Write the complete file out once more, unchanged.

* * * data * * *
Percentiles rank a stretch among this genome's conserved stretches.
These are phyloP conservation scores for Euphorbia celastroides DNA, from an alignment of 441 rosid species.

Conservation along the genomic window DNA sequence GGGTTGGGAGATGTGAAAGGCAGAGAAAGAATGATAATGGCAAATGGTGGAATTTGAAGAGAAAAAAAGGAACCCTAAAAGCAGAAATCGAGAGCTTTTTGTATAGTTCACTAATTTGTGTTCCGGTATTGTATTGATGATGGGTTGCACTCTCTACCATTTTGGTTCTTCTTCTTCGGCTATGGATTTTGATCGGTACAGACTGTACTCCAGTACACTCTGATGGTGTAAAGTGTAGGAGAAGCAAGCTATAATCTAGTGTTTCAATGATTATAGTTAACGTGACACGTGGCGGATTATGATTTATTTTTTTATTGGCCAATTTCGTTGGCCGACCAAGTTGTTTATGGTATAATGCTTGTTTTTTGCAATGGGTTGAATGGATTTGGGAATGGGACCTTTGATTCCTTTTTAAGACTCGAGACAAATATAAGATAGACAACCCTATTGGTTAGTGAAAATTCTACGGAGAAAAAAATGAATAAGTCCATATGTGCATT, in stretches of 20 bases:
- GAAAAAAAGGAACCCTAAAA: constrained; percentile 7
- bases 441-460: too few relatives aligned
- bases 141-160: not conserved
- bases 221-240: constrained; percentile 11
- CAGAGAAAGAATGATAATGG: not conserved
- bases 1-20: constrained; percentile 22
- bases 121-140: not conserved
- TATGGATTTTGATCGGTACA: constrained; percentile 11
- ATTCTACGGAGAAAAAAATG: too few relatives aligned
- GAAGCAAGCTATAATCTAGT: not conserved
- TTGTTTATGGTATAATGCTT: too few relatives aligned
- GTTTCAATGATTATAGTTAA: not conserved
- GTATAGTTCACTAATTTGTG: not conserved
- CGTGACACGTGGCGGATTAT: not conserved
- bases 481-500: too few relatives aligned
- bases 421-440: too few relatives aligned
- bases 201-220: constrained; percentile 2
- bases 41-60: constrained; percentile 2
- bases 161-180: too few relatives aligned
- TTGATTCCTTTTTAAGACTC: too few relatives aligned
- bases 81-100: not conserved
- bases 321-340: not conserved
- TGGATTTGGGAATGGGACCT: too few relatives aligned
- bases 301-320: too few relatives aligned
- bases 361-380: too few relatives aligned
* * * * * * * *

Percentiles rank a stretch among this genome's conserved stretches.
These are phyloP conservation scores for Euphorbia celastroides DNA, from an alignment of 441 rosid species.

Conservation along the genomic window DNA sequence GGGTTGGGAGATGTGAAAGGCAGAGAAAGAATGATAATGGCAAATGGTGGAATTTGAAGAGAAAAAAAGGAACCCTAAAAGCAGAAATCGAGAGCTTTTTGTATAGTTCACTAATTTGTGTTCCGGTATTGTATTGATGATGGGTTGCACTCTCTACCATTTTGGTTCTTCTTCTTCGGCTATGGATTTTGATCGGTACAGACTGTACTCCAGTACACTCTGATGGTGTAAAGTGTAGGAGAAGCAAGCTATAATCTAGTGTTTCAATGATTATAGTTAACGTGACACGTGGCGGATTATGATTTATTTTTTTATTGGCCAATTTCGTTGGCCGACCAAGTTGTTTATGGTATAATGCTTGTTTTTTGCAATGGGTTGAATGGATTTGGGAATGGGACCTTTGATTCCTTTTTAAGACTCGAGACAAATATAAGATAGACAACCCTATTGGTTAGTGAAAATTCTACGGAGAAAAAAATGAATAAGTCCATATGTGCATT, in stretches of 20 bases:
- GAAAAAAAGGAACCCTAAAA: constrained; percentile 7
- bases 441-460: too few relatives aligned
- bases 141-160: not conserved
- bases 221-240: constrained; percentile 11
- CAGAGAAAGAATGATAATGG: not conserved
- bases 1-20: constrained; percentile 22
- bases 121-140: not conserved
- TATGGATTTTGATCGGTACA: constrained; percentile 11
- ATTCTACGGAGAAAAAAATG: too few relatives aligned
- GAAGCAAGCTATAATCTAGT: not conserved
- TTGTTTATGGTATAATGCTT: too few relatives aligned
- GTTTCAATGATTATAGTTAA: not conserved
- GTATAGTTCACTAATTTGTG: not conserved
- CGTGACACGTGGCGGATTAT: not conserved
- bases 481-500: too few relatives aligned
- bases 421-440: too few relatives aligned
- bases 201-220: constrained; percentile 2
- bases 41-60: constrained; percentile 2
- bases 161-180: too few relatives aligned
- TTGATTCCTTTTTAAGACTC: too few relatives aligned
- bases 81-100: not conserved
- bases 321-340: not conserved
- TGGATTTGGGAATGGGACCT: too few relatives aligned
- bases 301-320: too few relatives aligned
- bases 361-380: too few relatives aligned